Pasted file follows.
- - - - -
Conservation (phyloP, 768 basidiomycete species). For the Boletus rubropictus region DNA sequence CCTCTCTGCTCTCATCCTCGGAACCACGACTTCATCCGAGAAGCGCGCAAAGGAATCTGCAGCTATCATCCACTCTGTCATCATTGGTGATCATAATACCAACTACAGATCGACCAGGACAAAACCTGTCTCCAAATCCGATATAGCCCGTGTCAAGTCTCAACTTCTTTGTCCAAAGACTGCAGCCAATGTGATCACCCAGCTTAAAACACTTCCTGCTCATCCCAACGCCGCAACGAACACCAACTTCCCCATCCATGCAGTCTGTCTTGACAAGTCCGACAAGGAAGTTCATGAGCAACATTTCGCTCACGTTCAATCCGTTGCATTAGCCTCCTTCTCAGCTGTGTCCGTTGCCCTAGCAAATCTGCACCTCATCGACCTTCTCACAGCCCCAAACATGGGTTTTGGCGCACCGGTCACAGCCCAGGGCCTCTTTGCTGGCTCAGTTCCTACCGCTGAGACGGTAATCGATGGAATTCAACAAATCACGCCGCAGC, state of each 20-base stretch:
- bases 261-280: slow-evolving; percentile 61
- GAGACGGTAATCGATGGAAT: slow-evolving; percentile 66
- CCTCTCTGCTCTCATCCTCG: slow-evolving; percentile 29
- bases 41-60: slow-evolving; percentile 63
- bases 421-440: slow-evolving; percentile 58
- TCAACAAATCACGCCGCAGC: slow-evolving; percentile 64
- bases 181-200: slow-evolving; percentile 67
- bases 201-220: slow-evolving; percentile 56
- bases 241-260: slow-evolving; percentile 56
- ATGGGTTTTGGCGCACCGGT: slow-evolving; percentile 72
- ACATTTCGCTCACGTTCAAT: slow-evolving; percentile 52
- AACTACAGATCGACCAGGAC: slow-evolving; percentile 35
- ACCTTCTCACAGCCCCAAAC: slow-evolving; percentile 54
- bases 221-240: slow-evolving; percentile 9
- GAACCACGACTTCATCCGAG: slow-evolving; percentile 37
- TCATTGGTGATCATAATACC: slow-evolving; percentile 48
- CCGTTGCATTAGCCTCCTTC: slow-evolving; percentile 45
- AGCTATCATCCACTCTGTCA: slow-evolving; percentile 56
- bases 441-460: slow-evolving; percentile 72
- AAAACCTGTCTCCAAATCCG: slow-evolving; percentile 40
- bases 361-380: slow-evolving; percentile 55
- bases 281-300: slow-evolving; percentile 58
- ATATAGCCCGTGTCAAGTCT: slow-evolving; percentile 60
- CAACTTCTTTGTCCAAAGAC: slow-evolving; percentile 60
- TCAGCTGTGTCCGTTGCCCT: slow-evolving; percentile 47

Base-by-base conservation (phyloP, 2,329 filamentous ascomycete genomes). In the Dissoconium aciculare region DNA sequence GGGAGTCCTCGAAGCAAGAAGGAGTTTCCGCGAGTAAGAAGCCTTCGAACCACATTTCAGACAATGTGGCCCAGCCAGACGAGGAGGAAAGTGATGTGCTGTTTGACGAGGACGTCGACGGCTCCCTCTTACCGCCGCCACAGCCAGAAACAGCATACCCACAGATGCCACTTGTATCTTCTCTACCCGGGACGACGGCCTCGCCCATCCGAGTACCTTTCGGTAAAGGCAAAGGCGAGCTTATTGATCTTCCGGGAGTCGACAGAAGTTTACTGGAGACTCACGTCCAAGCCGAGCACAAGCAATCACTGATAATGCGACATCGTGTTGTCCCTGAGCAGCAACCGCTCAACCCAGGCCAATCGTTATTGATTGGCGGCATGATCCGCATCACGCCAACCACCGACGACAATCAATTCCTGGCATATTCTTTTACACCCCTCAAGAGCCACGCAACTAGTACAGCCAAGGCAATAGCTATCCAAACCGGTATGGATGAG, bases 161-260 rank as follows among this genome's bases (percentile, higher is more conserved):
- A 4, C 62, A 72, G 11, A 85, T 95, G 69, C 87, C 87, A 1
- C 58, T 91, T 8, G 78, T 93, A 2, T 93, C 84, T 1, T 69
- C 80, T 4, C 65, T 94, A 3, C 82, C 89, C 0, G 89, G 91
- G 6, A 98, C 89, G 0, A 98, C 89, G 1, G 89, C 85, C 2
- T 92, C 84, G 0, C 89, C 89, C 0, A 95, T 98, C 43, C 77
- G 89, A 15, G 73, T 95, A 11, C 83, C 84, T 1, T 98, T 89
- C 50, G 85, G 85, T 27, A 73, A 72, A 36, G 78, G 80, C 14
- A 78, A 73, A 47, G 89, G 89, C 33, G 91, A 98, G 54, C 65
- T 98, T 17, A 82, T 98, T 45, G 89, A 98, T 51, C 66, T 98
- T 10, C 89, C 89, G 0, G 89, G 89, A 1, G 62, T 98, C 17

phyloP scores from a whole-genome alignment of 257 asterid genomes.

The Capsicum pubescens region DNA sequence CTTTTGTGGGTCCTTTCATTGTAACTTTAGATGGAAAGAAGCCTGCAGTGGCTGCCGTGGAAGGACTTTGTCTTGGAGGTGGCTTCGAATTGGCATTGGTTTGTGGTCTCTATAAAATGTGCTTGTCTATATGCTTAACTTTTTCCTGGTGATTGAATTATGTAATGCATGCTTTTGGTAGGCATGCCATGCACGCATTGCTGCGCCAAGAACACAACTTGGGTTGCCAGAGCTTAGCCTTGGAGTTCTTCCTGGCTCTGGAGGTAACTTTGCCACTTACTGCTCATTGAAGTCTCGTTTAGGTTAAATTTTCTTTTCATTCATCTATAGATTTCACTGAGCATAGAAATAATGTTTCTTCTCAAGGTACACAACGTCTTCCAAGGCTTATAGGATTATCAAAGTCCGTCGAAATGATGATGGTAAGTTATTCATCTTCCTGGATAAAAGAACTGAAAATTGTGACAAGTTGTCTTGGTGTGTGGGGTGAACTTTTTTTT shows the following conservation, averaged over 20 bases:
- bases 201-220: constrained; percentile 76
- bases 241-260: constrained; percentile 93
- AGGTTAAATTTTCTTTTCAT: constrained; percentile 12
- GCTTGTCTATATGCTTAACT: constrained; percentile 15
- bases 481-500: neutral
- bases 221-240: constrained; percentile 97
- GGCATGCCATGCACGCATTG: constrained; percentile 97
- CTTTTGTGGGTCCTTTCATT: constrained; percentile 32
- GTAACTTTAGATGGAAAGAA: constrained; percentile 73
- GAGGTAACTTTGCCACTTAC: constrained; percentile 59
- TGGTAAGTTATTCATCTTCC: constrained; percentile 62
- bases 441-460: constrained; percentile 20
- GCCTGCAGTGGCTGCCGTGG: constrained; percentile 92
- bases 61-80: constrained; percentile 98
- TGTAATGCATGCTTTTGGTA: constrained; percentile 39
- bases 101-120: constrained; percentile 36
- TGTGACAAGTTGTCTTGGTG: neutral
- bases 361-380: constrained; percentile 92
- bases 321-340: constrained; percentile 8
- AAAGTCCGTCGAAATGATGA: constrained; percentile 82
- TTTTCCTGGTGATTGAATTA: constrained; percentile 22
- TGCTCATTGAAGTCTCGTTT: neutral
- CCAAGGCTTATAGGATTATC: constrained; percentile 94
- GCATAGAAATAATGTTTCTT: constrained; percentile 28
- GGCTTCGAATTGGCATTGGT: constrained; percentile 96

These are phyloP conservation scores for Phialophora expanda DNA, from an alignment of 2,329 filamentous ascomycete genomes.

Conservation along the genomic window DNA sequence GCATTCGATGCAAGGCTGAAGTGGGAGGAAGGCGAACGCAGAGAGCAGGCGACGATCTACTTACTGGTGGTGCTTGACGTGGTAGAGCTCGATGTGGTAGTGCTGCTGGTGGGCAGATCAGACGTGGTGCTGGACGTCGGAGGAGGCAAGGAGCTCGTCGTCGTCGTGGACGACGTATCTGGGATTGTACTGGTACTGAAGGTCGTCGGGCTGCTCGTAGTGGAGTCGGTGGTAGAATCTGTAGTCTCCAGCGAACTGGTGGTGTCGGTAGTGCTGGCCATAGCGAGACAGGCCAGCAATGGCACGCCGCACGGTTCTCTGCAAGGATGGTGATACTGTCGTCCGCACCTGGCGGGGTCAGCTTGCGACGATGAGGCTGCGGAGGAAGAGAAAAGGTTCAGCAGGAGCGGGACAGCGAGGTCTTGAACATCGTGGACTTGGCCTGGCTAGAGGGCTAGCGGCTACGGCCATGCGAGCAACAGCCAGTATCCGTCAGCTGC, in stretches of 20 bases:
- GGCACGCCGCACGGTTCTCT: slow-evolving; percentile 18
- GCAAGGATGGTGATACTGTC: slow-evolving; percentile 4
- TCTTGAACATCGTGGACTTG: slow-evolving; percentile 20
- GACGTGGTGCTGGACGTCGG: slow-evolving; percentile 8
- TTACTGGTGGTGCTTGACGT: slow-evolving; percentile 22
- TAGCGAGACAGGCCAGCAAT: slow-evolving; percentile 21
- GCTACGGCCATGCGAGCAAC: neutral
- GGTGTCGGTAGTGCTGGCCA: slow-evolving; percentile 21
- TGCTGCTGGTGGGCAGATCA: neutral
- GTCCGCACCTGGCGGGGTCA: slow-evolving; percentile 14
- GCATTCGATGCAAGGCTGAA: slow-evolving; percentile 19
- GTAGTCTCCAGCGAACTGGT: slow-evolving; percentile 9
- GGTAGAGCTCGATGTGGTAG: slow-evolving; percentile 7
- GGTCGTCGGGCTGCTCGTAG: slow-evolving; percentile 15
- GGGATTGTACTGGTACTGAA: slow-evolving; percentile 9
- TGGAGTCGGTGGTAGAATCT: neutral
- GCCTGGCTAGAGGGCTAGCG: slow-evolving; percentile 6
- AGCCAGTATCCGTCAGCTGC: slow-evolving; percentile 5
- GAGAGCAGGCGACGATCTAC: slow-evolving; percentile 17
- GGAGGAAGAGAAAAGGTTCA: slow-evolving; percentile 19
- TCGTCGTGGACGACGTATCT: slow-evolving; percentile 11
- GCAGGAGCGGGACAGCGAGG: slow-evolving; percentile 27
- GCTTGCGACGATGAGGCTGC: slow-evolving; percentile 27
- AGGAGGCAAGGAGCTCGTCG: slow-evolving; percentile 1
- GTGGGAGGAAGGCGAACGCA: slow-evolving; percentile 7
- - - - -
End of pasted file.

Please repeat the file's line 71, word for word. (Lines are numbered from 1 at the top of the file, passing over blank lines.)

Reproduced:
- TTACTGGTGGTGCTTGACGT: slow-evolving; percentile 22